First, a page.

Police: Gunmen's co-worker sold massacre weapon
Man not considered an accomplice
April 29, 1999
LITTLETON, Colorado (CNN) -- Authorities said Thursday they expect to bring charges against a man suspected of illegally selling the semiautomatic handgun used in the Columbine High School massacre.
The man's name was not immediately available, but he worked at the same pizza shop that employed gunmen Eric Harris, 18, and Dylan Klebold, 17, according to Deputy Wayne Holverson of the Jefferson County Sheriff Sheriff's Department.
Steve Davis, a spokesman for the sheriff's department, told CNN that prosecutors and the man's attorney are "trying to work out some type of negotiation, right now, for him to turn himself in."
He said the man would be charged with violating a law against selling handguns to minors.
While the man is not considered an accomplice in the April 20 gun and bomb assault, "if he knew what (the gunmen's) intent was ... charges could escalate," Davis said.
Authorities called the sale of the semiautomatic TEC DC-9 handgun a "private transaction," but did not reveal which teen was believed to have bought the weapon
'This is the person who furnished the gun'
Although Jefferson County District Attorney David Thomas told interviewers in New York that an arrest in the case probably would take place in the next two days, police later backed off that statement.
"We jumped ahead, just a little bit," Holverson told CNN. "The investigators want to interview this person and so it does not look like (an arrest) will happen within 48 hours. But obviously, this is the person they are looking at as the person who furnished the semi-automatic handgun."
Harris and Klebold, hiding their arsenal under black trench coats, killed 13 people and wounded more than 20 others at the school before killing themselves. They had four guns and also left more than 50 bombs at the school and in their homes.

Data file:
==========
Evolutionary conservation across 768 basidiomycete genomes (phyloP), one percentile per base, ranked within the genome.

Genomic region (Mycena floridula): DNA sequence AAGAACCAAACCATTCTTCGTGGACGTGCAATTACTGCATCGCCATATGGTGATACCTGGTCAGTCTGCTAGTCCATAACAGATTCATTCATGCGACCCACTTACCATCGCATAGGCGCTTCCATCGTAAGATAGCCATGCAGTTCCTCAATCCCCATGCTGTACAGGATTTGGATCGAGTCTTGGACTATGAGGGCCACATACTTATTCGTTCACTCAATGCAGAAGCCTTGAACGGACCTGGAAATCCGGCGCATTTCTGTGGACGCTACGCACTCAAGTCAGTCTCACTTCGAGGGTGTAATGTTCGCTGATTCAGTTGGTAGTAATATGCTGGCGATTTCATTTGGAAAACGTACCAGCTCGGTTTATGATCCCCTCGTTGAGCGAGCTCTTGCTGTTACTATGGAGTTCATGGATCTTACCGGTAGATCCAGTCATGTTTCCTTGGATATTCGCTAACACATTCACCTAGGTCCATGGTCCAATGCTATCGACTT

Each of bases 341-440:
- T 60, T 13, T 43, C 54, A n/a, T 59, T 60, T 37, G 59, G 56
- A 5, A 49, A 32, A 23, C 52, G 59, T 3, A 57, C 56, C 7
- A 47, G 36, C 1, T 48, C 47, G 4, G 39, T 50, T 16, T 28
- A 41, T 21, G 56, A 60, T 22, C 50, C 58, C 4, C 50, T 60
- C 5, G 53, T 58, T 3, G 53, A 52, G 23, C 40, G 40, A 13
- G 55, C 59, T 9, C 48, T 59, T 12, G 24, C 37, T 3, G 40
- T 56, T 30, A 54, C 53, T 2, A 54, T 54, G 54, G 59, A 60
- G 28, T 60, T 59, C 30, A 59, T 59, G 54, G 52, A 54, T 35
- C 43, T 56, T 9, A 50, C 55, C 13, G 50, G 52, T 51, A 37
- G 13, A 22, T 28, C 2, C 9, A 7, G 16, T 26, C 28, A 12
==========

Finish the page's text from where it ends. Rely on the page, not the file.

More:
Authorities say the other three guns -- two shotguns and a rifle -- used in the massacre were bought by Klebold's girlfriend, shortly after she turned 18 last fall.
They describe her as a witness rather than a suspect in the rampage, because it is not illegal to provide a shotgun or a rifle to a minor.
The girlfriend, who attended the prom with Klebold days before the shootings, is just one of 600-plus leads being pursued in Colorado's largest-ever criminal probe.
Mourners, drained by a week of funerals, turn Thursday to the final service for the Columbine victims as Isaiah Shoels, 18, is laid to rest.
The aspiring music industry executive, who overcame his short stature (4-feet-11) and serious health problems to become an athlete, was the only African-American who died in the carnage.
"They said he would never play sports," recalled his father, Michael. "You know he conquered that. He not only played sports, he was one of the best."
Witnesses said the gunmen targeted athletes and minorities during their attack.
But Michael Shoels said things would have been different if the killers had looked beyond the color of Isaiah's skin and into his son's heart. "If those guys had any idea who Isaiah really was ... they wouldn't have (done) it."
Return to school delayed
Thursday was to have been the day that Columbine High School students resumed classes, but because of this week's funerals, their return to school was rescheduled for Monday.
Students are to begin classes Monday at Chatfield High, a rival school a few miles away.
The afternoon sessions, from 12:50 p.m. to 6 p.m., will continue until the end of the year, Barbara Monseu, area administrator for the Jefferson County School District told CNN.
She said counseling and other support services will continue to be available for the Columbine students at their new school.
Among the leads for investigators is a medical condition cited by the Marines Corps when it rejected Harris as a recruit just five days before the attack.
Harris, who had expressed interest in the Marines, was disqualified because he had been prescribed the anti-depressant drug Luvox, sources told CNN on Wednesday.
It was not clear if Harris had actually been taking Luvox, most commonly prescribed to treat obsessive-compulsive disorder in children and adolescents.
Investigators said they were interested in whether Harris' condition could be linked to the massacre.
The initial toxicology report indicated there was no drug or alcohol in any of those who died in the siege, including Harris and Klebold.
CNN IN-DEPTH SPECIAL:
Columbine shooter rejected by Marines because of anti-depressant drug, sources say
Swedish Hospital (patient conditions)
|Back to the top||
© 2001 Cable News Network. All Rights Reserved.|
Terms under which this service is provided to you.
Read our privacy guidelines.